Dominic McKay gives update on Scottish Rugby Podcast
Scottish Rugby’s Chief Operating Officer and Guinness PRO14 Board member, Dominic McKay was the guest of the latest episode of The Official Scottish Rugby Podcast.
Here is some of what he had to say about the impact COVID-19 is having on the game in Scotland and the full interview is available to download and listen to on the Official Scottish Rugby Podcast HERE.
How difficult is it to be plan for the future in such uncertain times?
“Well there is naturally a lot of day-to-day things we need to react to because the environment around us – and it is the same for everyone – is changing. What we tried to do to create a little bit of structure is we established a Threat Management Group six weeks ago. The Threat Management Group is a multi-discipline group that gets together every day to discuss the challenges that COVID-19 is causing for our organisation and our people.
“So within that Threat Management Group we’ve got experts from our medical team, stadium, finance, the domestic game and the high performance game getting together and talking about the challenges we’ve got around us on a daily basis but also projecting where we want to be and what we want to try and be ready for over the coming weeks and months.
“Ultimately the plan is to make sure that we’ve got the strongest possible organisation once we’ve got through this challenging period and we are trying to do that with our people at the centre of all our decisions.
What does that planning involve?
“There is a balance between reacting once things are known and starting to think about the implications of certain decisions or certain activities that are changing around us.
“Scenario planning plays an enormous part in discussions we have within that Threat Management Group to think about and to consider the impact on our organisation as a result of certain things happening. The group have been great at that over the last number of weeks.
“One of the great things that is happening is we’ve got is a collaboration into that group and we tap into that expertise from other sports and other countries and other chief medical officers talking to our Chief Medical Officer, James Robson.
Any update on the Guinness PRO14 competition?
“Scottish Rugby is a part of that global rugby family and everyone is facing the same challenges now. From a PRO14 perspective, the management at PRO14 are looking at a series of scenarios to potentially re-start the competition if we are given the green light to do that in a safe and sensible manner.
“That is quite a complex challenge, partly because the jurisdictions which the PRO14 operate in – Ireland, Wales, Scotland, Italy and South Africa – all have their own local government advice and they also have their own medical advice for their teams.
“Credit to the team at PRO14. They are working very hard coming up with potential solutions to re-starting the season, but clearly that is all entirely dependent on the government restrictions in each of those jurisdictions being lifted and that’s something we can’t see for the short to medium term.”
Any further update with regards to the International season?
“There is no further updates at the moment. There is lots of work happening in the background to look at options and scenarios and that is because we want to try and give as much opportunity to make the right decision at the right time and not to be too soon in making a decision because it is all obviously interconnected to the global season and to the November tours and so there is a lot of work happening in the background.
“It would be fair to say the challenge we are facing in Scotland is mirrored in every rugby union and every rugby club around the world right now.”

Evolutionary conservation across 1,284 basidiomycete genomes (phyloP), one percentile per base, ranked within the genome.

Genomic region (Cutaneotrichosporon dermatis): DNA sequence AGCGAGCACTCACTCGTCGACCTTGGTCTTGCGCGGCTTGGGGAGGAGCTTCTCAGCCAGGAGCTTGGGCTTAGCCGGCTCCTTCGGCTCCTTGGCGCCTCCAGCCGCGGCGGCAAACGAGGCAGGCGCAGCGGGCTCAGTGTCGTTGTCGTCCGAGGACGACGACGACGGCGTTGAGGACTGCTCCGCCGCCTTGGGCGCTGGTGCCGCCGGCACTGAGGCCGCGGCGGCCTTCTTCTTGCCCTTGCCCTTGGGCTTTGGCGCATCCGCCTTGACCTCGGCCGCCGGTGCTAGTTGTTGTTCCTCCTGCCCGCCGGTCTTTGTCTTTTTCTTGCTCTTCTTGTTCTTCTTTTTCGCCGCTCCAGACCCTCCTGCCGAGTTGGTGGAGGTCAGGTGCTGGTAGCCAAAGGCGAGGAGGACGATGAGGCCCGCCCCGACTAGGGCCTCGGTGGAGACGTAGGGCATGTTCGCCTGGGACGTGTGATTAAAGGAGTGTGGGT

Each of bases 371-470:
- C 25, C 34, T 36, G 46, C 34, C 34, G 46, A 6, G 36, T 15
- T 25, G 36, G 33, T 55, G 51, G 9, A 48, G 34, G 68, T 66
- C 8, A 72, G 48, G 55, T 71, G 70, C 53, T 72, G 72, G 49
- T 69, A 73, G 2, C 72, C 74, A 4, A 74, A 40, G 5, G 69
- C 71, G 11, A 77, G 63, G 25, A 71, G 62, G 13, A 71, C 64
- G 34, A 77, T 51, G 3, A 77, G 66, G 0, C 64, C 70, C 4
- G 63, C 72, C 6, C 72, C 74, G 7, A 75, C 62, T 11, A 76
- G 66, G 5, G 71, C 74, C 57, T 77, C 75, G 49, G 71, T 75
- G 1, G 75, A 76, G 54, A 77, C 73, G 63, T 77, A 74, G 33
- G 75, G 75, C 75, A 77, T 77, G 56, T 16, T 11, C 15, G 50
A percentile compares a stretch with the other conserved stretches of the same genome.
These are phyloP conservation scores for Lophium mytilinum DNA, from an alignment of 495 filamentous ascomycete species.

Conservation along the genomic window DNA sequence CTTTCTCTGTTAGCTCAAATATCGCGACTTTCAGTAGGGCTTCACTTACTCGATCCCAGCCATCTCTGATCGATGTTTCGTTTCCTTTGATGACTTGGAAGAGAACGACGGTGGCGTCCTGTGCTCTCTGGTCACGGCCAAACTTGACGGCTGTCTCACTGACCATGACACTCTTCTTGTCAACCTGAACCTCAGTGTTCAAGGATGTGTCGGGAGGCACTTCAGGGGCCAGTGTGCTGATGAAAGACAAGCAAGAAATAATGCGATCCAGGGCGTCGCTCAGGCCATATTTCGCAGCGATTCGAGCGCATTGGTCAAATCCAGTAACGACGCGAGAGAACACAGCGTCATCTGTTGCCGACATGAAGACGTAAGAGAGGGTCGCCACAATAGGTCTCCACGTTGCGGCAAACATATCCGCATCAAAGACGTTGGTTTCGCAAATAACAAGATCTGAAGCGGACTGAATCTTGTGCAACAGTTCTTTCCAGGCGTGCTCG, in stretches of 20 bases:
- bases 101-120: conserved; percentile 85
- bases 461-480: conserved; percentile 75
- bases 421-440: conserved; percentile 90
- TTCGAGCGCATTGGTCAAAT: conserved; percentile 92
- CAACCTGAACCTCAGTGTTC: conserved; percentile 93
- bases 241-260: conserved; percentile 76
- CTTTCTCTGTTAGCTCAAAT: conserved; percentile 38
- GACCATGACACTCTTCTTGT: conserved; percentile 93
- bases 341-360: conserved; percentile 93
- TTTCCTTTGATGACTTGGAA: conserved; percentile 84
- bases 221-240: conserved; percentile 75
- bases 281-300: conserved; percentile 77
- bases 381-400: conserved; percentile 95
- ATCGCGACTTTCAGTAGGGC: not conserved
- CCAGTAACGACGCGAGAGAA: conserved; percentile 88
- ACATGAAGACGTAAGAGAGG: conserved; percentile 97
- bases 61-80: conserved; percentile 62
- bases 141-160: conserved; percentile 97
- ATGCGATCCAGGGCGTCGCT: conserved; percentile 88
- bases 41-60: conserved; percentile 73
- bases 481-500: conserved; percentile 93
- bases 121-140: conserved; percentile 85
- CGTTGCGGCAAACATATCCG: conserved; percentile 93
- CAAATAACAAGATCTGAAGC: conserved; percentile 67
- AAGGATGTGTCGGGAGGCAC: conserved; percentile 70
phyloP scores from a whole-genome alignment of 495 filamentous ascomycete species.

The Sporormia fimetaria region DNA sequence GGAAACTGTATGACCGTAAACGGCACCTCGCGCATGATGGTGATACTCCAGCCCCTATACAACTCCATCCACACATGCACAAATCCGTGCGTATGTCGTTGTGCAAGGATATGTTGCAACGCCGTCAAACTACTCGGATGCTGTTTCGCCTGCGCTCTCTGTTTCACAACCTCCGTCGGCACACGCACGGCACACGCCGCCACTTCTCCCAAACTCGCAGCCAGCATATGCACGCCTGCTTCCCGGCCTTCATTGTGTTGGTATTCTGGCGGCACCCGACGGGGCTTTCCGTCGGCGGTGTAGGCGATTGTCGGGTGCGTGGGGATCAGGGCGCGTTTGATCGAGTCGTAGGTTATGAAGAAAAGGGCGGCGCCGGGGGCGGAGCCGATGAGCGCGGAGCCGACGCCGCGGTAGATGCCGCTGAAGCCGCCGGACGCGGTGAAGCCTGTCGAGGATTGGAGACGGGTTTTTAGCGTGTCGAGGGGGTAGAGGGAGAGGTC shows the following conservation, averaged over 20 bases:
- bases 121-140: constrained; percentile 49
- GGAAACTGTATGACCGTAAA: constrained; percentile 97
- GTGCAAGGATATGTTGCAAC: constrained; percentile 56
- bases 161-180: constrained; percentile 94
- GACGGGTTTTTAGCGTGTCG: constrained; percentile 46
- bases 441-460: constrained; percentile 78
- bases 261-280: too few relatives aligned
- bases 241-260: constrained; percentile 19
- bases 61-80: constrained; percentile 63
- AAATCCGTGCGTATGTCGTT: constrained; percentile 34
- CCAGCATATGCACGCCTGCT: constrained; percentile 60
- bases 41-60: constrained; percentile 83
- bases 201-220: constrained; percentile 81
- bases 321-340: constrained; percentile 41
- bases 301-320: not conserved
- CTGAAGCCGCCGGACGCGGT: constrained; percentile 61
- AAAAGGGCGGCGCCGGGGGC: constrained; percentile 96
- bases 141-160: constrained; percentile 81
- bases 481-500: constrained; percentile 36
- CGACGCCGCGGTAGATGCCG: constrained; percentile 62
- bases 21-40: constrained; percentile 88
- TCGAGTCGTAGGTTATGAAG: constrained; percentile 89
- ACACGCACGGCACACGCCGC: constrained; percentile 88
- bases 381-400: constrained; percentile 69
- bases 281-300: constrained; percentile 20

How important is it to work together with regards to financial support?
“We opened up a fund worth £500,000 and brought forward monies for the club game into the month of April and it was really important to try and recognise immediately the local clubs – which are the bedrock of our sport – are like the union themselves going to be facing immediate financial challenges so how do we best support them?
“Through our Threat Management Group we get an update from our Director of Rugby Development, Shelia Begbie, on the progress of that fund and the number of applications we are getting through. It’s been really pleasing that a number of clubs have applied for it already so that fund will really help support local clubs in terms of their immediate needs.
“The exact same, in principle, is true at a macro-level on the international stage so World Rugby are looking to create a fund that the unions can tap into to support them over the next number of months. We will have a look at that and see how best we can make the most of it.
“It’s an example of when rugby wants to work together it can collaborate really effectively at both a local level and an international level because we are all grappling with a crisis that surrounds us right now which has an enormous impact on the organisation and indeed the sport.”
With regards to mass gatherings, have you had discussions with the Scottish Government about when they are likely to be allowed again?
“We have had very good dialogue with the Scottish Government which has been regular and constant at a number of levels.
“We definitely recognise the remarks made by the First Minister recently in respect to mass gatherings and sport and we will absolutely take the guidance from the government in respect to when it is right for the sport to recommence.
“As part of our thinking within our Threat Management Group, we are also looking how best to set the sport back up again in terms of re-starting once we have been given that green light by the government, because it will be quite a different environment from the one that was paused a few months ago.
“There will be a lot of collaboration between ourselves and other sports to make sure we make the most of expertise and international advice.
“Sport has an enormous role to play in terms of the economy and I think the second thing worth mentioning is the importance of sport to affect positively the mood of the nation shouldn’t be underestimated. I think sport is going to have an important role to play in projecting a positive side of Scotland and a very positive side of our society.”
What procedures and processes do we have in place with regards to our ticket sales?